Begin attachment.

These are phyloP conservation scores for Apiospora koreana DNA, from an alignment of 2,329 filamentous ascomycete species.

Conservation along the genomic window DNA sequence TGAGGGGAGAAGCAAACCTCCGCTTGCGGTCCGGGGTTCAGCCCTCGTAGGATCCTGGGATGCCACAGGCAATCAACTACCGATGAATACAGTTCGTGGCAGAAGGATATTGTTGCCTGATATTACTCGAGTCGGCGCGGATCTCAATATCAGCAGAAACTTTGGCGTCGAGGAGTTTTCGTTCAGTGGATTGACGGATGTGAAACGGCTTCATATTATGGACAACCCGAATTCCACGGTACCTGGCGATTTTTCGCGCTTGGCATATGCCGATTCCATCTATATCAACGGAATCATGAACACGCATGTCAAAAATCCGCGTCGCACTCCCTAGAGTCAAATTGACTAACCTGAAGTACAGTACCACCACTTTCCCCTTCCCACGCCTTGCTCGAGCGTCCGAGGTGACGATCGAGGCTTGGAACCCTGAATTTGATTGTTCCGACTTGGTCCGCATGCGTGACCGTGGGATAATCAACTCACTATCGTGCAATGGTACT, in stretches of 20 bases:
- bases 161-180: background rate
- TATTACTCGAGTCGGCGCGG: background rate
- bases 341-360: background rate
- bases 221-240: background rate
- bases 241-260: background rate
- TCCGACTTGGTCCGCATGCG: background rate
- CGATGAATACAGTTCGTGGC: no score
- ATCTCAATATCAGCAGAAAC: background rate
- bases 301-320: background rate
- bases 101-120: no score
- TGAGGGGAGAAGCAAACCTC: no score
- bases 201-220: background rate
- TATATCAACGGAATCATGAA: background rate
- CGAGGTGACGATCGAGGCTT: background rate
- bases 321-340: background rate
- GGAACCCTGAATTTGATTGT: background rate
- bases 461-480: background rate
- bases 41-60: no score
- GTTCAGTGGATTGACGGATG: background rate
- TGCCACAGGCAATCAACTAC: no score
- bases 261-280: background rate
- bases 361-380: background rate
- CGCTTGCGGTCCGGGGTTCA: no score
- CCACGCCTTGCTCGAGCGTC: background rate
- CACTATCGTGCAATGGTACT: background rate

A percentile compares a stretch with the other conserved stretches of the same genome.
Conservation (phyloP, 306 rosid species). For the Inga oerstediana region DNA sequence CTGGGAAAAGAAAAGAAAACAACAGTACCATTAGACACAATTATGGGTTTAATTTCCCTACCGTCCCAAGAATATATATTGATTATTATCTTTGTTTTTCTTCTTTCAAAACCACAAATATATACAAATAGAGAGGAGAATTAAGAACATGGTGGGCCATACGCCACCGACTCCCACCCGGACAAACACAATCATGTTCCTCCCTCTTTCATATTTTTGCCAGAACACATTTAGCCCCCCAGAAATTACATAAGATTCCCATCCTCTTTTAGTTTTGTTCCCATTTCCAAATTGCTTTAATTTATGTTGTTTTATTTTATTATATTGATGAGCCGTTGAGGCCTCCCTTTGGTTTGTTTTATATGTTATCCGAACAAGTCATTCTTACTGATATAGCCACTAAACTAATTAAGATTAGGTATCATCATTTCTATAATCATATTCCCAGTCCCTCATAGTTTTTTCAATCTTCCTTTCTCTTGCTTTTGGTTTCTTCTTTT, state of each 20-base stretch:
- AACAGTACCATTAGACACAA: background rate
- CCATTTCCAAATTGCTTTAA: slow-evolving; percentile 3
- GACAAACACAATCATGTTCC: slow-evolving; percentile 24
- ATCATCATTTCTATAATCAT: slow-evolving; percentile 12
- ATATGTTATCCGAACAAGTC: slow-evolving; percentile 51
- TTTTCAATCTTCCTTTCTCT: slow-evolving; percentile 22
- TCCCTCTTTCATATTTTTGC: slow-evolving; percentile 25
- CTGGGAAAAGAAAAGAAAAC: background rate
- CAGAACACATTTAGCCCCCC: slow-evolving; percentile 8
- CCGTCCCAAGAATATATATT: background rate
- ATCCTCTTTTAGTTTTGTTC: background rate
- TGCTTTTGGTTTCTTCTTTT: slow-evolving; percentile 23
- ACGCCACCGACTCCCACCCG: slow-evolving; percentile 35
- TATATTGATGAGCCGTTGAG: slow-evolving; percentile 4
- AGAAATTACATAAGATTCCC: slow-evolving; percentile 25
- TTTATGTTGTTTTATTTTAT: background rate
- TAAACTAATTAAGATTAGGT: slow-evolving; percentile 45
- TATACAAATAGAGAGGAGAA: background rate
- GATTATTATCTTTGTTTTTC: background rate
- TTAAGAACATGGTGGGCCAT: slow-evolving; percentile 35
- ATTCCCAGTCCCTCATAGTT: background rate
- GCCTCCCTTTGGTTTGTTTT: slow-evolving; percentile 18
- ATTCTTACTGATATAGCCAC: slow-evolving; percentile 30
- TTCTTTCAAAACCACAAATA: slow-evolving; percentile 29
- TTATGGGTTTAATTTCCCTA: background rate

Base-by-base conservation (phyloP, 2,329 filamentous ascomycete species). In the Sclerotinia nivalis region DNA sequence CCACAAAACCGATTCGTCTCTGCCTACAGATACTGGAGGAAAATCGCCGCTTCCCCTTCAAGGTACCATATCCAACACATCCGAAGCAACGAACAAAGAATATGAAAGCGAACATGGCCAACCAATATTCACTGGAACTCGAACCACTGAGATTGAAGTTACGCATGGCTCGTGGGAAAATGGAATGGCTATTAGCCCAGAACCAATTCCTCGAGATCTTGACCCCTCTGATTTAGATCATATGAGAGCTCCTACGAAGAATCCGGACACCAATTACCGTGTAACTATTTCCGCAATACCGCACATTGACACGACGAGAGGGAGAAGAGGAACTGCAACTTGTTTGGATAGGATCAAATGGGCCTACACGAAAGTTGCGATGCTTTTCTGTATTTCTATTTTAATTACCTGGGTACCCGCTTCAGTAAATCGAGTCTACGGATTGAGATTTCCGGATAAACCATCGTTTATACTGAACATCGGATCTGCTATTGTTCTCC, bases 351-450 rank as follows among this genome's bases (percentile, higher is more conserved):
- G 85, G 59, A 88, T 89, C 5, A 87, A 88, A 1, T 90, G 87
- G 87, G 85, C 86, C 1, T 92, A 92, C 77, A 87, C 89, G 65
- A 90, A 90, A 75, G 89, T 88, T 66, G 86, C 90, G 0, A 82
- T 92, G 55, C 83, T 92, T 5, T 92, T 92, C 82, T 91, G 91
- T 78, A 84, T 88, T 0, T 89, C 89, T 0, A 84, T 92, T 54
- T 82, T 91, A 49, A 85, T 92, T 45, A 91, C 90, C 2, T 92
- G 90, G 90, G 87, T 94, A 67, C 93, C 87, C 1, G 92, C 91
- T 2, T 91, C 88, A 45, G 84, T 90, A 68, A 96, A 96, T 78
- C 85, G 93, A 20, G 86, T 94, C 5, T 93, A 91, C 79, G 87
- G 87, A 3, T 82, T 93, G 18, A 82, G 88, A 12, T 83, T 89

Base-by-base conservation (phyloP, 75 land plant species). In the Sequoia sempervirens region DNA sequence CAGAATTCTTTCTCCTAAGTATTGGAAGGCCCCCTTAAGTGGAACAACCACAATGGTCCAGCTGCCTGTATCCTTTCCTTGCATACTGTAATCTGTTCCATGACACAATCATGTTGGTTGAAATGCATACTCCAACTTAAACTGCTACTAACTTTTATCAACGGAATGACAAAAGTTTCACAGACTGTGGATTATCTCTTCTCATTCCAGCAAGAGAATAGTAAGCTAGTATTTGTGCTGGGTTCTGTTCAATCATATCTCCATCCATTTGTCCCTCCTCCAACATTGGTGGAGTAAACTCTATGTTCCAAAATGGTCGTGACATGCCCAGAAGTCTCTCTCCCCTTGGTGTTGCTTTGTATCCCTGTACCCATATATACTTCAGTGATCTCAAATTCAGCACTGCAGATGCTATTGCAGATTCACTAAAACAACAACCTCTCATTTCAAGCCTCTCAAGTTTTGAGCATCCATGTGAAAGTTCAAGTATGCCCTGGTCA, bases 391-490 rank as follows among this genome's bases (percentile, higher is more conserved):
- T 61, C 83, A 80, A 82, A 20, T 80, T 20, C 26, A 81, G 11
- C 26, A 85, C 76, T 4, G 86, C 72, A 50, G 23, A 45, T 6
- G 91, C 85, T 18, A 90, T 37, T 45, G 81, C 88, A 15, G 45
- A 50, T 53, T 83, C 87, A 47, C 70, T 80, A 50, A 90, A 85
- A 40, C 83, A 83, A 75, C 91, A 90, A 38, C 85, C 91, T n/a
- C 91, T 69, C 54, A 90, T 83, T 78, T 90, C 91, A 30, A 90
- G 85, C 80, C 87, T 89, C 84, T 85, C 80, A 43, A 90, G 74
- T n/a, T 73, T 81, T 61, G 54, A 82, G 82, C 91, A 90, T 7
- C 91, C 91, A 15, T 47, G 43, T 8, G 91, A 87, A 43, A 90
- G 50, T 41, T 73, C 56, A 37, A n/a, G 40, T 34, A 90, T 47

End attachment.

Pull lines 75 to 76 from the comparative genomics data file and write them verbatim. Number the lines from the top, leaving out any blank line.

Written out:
- C 91, C 91, A 15, T 47, G 43, T 8, G 91, A 87, A 43, A 90
- G 50, T 41, T 73, C 56, A 37, A n/a, G 40, T 34, A 90, T 47